Dig this iconic image from Lucio Fulci's seminal 1980s film, THE BEYOND. Often celebrated for creating chunkblowing masterpieces, Fulci's best work combined grotesque, over-the-top imagery with sublime images like this one. Romero has given us zombies that function as social metaphors, but Fulci's zombies reflect the nightmare of human existence: that a truly spiritual dimension is nothing more than another waste land (as seen here) that offers no escape from our material existence as meat. And what is a zombie but just meat?
As most readers of this blog will already know, Fulci created much of his best work in the early 1980s, as he followed up ZOMBI 2 with THE GATES OF HELL, THE HOUSE BY THE CEMETERY, NEW YORK RIPPER, and THE BEYOND. These films often draw our attention to the eyes as the spiritual center, the focal point of human existence. Yet, the eye also becomes subject to tearing, to destruction, to blindness. I recently revisted THE BEYOND courtesy of the new Grindhouse DVD, and while I still find that the graphic violence has impact, I feel more and more drawn to the film's surrealism and its ability to make me feel like I've visited a truly otherworldly place. Those blasted out and blinded eyes Fulci shows us? He was trying to say something about our place as viewers.
Meanwhile, I also recently revisted Jess Franco's, BLOODY MOON, a 1981 film that borrows heavily from the America-style slasher film in vogue at the time. Nevertheless, this viewing left me with the sense that Franco accomplished something more in line with the Italian giallo, with its red herrings and emphasis on voyeurism. At the risk of making the film something more than it really is--basically something Franco did for a pay-check--it still manages to seem more artful than the American equivalent at the time, with (BEWARE SPOILER) an ending that calls to mind Mario Bava, who also gave us endings that presented more than one perpetrator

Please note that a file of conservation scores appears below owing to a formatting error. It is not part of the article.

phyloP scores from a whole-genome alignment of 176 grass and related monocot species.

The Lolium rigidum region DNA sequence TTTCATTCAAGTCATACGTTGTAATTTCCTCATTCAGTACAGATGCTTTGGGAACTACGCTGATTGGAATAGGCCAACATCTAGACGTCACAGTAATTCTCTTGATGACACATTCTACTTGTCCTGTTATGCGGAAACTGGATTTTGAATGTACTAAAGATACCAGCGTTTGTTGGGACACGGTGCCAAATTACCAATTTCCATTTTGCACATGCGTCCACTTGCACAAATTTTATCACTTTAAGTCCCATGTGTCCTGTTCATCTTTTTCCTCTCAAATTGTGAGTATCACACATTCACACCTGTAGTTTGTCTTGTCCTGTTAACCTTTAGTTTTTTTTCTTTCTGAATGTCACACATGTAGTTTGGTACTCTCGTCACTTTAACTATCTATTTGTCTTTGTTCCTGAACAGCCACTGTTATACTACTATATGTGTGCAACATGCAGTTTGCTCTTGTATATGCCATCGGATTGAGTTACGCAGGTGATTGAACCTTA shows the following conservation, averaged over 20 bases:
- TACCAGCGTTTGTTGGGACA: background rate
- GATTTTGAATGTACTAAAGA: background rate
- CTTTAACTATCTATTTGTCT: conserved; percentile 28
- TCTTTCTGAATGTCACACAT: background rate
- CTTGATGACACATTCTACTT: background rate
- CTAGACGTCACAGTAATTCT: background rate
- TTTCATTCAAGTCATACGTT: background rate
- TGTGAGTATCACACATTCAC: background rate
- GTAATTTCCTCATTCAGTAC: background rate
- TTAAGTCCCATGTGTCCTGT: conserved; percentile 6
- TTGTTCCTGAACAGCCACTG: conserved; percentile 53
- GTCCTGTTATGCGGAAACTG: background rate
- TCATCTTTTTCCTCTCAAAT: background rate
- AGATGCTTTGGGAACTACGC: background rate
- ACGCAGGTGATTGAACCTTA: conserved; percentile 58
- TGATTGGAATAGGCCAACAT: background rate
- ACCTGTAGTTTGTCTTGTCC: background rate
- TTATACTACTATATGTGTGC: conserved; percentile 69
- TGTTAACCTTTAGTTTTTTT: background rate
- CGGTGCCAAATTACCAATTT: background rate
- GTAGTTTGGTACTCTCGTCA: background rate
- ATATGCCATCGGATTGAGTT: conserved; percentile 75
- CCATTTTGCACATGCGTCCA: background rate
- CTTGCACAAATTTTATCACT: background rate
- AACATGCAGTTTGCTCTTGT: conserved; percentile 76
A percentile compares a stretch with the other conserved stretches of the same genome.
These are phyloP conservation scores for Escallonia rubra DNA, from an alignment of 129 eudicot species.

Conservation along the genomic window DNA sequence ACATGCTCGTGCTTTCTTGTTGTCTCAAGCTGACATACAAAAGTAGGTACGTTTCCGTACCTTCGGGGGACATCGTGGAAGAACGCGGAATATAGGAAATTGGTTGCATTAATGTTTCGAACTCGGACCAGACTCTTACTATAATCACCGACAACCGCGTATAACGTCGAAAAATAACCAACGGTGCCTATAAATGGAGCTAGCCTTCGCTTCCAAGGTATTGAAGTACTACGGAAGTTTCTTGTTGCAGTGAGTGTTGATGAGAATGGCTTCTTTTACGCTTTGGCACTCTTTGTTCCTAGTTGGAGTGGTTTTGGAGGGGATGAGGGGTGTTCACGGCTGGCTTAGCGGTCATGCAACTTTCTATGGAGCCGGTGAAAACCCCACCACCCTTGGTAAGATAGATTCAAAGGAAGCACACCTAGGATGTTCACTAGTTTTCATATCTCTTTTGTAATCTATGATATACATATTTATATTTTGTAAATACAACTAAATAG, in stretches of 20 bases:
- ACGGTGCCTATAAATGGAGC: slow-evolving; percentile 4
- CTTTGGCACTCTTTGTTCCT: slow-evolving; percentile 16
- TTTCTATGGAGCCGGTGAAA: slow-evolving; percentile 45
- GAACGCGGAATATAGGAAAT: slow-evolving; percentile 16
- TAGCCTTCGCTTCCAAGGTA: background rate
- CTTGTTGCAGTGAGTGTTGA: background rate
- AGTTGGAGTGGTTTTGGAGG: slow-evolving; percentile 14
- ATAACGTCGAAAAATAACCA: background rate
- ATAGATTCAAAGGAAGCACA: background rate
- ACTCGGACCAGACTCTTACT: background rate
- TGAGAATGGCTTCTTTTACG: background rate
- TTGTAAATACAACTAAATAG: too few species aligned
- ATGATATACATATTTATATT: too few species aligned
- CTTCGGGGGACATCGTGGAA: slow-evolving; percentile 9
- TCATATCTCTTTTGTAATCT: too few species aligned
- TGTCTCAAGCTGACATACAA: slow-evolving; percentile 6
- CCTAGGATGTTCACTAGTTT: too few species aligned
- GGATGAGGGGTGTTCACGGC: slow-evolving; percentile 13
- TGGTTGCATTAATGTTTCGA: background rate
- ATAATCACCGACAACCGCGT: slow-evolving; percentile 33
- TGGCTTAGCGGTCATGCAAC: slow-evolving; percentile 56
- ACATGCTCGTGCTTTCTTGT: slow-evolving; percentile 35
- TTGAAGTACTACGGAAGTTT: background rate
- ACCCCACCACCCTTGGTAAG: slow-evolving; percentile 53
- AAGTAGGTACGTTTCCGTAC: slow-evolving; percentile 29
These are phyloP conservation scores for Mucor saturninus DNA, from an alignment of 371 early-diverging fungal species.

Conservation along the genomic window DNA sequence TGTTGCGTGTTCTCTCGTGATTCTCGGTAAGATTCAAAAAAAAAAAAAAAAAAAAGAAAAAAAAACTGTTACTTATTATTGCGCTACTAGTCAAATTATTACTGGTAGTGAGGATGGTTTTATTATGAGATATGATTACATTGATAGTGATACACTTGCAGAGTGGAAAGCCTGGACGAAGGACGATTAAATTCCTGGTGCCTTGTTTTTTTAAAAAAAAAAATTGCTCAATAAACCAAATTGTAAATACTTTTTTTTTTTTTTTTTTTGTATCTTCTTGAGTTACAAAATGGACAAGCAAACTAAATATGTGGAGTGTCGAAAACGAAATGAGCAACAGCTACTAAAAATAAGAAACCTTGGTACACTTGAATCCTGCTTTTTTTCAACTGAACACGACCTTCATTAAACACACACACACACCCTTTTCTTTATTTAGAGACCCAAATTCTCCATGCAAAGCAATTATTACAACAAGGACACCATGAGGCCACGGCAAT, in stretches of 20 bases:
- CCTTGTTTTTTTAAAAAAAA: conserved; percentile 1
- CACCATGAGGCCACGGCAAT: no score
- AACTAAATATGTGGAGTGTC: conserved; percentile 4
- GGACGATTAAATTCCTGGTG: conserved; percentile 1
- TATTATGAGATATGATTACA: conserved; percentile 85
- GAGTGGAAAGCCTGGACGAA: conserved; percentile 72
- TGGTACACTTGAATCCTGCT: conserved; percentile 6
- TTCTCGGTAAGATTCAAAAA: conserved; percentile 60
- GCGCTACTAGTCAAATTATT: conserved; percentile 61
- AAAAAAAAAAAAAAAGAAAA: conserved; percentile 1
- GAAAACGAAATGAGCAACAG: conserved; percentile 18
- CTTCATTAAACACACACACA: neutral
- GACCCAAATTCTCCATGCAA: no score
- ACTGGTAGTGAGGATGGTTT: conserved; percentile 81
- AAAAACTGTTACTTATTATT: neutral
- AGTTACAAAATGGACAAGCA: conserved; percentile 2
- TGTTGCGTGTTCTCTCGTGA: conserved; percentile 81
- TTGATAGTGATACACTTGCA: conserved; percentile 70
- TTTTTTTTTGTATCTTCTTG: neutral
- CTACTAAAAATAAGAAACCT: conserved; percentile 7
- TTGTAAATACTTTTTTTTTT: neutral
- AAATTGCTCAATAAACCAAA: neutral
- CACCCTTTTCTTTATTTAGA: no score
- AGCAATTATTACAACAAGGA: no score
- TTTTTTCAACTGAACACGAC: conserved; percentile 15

For a Franco film, the effects work looks more professional than the painted-on blood often seen in some of his scaled-down, more personal productions, like VAMPYROS LESBOS or VIRGIN AMONG THE LIVING DEAD. While I generally prefer those more personal films, I still have fun with BLOODY MOON, which stands well above most of the other stalk'n'slash films of the early 1980s. Plus, it features a truly cruel "must-see" moment with a circular saw.
Lastly, a confession: the film adaptation of TWILIGHT opens today, with me about two-thirds of the way through the novel. I told myself I didn't have to read it, that I had other things more worth my time. But when a horror (lite) novel captures that much attention, I feel like I just oughta know what's going on. I have to say that it's not changing my life, and I'm not ready to start decorating my Facebook page with Flair images of Edward. Nor do I think we really need yet another instance of the "romantic" vampire (another confession: I only made it through the first two books of Rice's Vampire Chronicles). Still, I can see why young readers go for this stuff. I even feel strangely connected to my inner teenage girl (though I'm a 39 year old straight guy). And, I have to say, the book's kind of . . . hot, though in a really chaste, Mormon kind of way. As a vampire, Edward's drawn to Bella's bouquet, her scent, and I'm struck by how just about every page of the novel contains something wet and moist--just not what you might expect. Still, after finishing it, I think I'll need a good chaser to wash it down--maybe I'll finally finish VARNEY THE VAMPIRE.